Program staff will be responsible for the administrative review of the plan for sharing research resources.

The adequacy of the resources sharing plan will be considered by Program staff of the funding organization when making recommendations about funding applications. Program staff may negotiate modifications of the data and resource sharing plans with the awardee before recommending funding of an application. The final version of the data and resource sharing plans negotiated by both will become a condition of the award of the grant. The effectiveness of the resource sharing will be evaluated as part of the administrative review of each non-competing Grant Progress Report (PHS 2590). See Section VI.3. Reporting.

3. Anticipated Announcement and Award Dates

N/A.

Section VI. Award Administration Information


1. Award Notices

After the peer review of the application is completed, the PD/PI will be able to access his or her Summary Statement (written critique) via the eRA Commons.

If the application is under consideration for funding, NIH will request "just-in-time" information from the applicant. For details, applicants may refer to the NIH Grants Policy Statement Part II: Terms and Conditions of NIH Grant Awards, Subpart A: General (http://grants.nih.gov/archive/grants/policy/nihgps_2003/index.htm).

A formal notification in the form of a Notice of Award (NoA) will be provided to the applicant organization. The NoA signed by the grants management officer is the authorizing document. Once all administrative and programmatic issues have been resolved, the NoA will be generated via email notification from the awarding component to the grantee business official (designated in item 12 on the Application Face Page). If a grantee is not email enabled, a hard copy of the NoA will be mailed to the business official.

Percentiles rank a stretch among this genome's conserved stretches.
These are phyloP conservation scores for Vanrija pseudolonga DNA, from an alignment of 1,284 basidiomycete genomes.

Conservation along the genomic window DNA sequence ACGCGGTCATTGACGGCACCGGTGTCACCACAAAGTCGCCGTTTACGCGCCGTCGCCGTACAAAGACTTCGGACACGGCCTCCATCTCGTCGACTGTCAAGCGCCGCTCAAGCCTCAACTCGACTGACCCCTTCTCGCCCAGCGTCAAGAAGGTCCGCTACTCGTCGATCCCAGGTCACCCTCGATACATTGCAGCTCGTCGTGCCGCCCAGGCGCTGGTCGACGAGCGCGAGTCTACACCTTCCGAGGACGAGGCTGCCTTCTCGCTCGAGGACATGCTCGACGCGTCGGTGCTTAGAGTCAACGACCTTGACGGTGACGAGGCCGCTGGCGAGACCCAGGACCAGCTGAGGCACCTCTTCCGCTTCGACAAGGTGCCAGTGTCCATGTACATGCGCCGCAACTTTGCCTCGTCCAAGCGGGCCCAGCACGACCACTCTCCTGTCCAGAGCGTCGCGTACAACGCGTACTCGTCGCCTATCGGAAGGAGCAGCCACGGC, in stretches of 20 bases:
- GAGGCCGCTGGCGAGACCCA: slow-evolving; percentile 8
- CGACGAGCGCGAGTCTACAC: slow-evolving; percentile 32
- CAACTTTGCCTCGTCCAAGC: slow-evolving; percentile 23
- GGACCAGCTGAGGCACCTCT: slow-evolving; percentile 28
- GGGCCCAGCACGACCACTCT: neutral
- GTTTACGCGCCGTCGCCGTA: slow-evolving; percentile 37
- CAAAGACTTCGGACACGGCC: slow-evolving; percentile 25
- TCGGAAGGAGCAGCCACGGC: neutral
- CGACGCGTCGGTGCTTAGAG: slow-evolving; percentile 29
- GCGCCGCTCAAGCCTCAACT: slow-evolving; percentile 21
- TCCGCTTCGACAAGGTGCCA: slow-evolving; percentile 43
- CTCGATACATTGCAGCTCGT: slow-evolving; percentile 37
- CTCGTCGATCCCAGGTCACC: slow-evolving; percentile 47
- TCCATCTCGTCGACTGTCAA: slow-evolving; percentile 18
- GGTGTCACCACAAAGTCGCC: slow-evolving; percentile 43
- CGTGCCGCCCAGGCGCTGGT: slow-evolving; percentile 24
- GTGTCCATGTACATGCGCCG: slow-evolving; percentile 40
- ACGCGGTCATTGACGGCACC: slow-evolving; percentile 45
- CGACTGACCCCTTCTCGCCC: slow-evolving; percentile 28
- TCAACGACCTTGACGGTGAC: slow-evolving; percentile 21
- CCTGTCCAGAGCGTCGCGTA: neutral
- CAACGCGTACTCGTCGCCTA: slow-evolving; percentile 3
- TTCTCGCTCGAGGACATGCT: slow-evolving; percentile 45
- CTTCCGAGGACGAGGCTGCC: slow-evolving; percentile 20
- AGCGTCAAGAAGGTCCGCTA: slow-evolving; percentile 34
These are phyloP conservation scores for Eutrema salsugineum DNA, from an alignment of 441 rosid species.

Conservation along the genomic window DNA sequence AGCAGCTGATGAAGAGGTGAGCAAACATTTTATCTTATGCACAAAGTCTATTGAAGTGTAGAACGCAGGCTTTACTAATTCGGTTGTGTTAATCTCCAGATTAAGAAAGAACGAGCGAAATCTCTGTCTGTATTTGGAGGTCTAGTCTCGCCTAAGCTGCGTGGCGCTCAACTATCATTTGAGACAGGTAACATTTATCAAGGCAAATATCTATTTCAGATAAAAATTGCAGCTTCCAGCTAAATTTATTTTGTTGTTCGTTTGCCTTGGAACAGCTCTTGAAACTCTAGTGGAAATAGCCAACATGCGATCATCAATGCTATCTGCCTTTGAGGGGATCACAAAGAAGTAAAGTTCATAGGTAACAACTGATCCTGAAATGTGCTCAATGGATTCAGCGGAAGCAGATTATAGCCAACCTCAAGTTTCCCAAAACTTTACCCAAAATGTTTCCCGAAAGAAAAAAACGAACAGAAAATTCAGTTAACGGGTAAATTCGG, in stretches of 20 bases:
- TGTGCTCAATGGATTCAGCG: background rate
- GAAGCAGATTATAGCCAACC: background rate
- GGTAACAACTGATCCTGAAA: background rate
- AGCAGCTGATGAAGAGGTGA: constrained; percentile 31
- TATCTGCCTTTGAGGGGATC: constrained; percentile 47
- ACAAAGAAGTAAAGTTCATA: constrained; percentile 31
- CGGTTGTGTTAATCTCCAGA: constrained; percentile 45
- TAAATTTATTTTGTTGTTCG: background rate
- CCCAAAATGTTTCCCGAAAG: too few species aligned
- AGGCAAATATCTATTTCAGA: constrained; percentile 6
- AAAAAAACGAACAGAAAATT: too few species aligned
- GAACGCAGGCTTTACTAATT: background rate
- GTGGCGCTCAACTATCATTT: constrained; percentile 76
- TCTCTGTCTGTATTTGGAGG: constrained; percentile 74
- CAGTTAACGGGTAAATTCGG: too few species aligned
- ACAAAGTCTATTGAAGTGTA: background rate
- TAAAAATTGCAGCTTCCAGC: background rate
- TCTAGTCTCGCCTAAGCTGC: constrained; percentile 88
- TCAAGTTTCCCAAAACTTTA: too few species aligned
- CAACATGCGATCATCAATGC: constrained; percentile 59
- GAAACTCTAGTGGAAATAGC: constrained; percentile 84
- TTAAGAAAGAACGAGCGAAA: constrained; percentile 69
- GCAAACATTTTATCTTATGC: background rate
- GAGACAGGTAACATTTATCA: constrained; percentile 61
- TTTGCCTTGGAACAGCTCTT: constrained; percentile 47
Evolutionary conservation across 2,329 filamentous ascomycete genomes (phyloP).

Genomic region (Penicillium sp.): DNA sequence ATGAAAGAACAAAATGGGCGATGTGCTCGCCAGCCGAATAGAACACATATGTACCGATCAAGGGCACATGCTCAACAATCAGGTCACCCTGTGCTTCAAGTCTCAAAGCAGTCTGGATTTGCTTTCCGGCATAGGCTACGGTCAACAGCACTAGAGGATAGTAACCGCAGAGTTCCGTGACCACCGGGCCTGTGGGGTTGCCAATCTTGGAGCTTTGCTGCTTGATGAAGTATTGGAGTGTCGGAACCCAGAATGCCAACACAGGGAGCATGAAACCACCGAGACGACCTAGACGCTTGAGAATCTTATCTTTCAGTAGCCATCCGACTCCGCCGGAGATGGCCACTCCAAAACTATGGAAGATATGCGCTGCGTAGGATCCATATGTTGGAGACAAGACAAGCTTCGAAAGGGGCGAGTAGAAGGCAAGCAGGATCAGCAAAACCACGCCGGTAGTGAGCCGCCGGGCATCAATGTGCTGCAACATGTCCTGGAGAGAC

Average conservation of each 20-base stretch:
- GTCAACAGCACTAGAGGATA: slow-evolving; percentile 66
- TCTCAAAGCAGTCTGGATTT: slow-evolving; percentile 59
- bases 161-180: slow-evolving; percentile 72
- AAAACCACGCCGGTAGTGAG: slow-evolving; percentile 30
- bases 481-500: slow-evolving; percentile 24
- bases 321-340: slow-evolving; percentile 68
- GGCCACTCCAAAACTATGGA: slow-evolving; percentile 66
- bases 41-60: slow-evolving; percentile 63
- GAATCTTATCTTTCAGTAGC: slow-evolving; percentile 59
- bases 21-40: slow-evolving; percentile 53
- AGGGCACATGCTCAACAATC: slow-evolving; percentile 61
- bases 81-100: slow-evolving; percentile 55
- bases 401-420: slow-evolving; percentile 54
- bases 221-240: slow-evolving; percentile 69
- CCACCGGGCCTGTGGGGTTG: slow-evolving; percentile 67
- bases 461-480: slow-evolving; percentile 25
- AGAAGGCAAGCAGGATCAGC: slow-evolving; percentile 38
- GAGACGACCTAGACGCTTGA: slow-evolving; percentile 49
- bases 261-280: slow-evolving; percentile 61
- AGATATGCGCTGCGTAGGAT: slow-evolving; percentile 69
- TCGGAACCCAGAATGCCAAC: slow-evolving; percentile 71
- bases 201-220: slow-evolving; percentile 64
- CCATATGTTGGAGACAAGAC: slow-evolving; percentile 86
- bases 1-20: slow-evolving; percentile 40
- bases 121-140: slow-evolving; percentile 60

Selection of an application for award is not an authorization to begin performance. Any costs incurred before receipt of the NoA are at the recipient's risk. These costs may be reimbursed only to the extent considered allowable pre-award costs. See Also Section IV.5. Funding Restrictions.

2. Administrative and National Policy Requirements

All NIH grant and cooperative agreement awards include the NIH Grants Policy Statement as part of the NoA. For these terms of award, see the NIH Grants Policy Statement Part II: Terms and Conditions of NIH Grant Awards, Subpart A: General (http://grants.nih.gov/archive/grants/policy/nihgps_2003/index.htm) and Part II Terms and Conditions of NIH Grant Awards, Subpart B: Terms and Conditions for Specific Types of Grants, Grantees, and Activities (http://grants.nih.gov/archive/grants/policy/nihgps_2003/index.htm).

The following Terms and Conditions will be incorporated into the award statement and will be provided to the Principal Investigator as well as to the appropriate institutional official, at the time of award.

2.A. Cooperative Agreement Terms and Conditions of Award

The following special terms of award are in addition to, and not in lieu of, otherwise applicable OMB administrative guidelines, HHS grant administration regulations at 45 CFR Parts 74 and 92 (Part 92 is applicable when State and local Governments are eligible to apply), and other HHS, PHS, and NIH grant administration policies.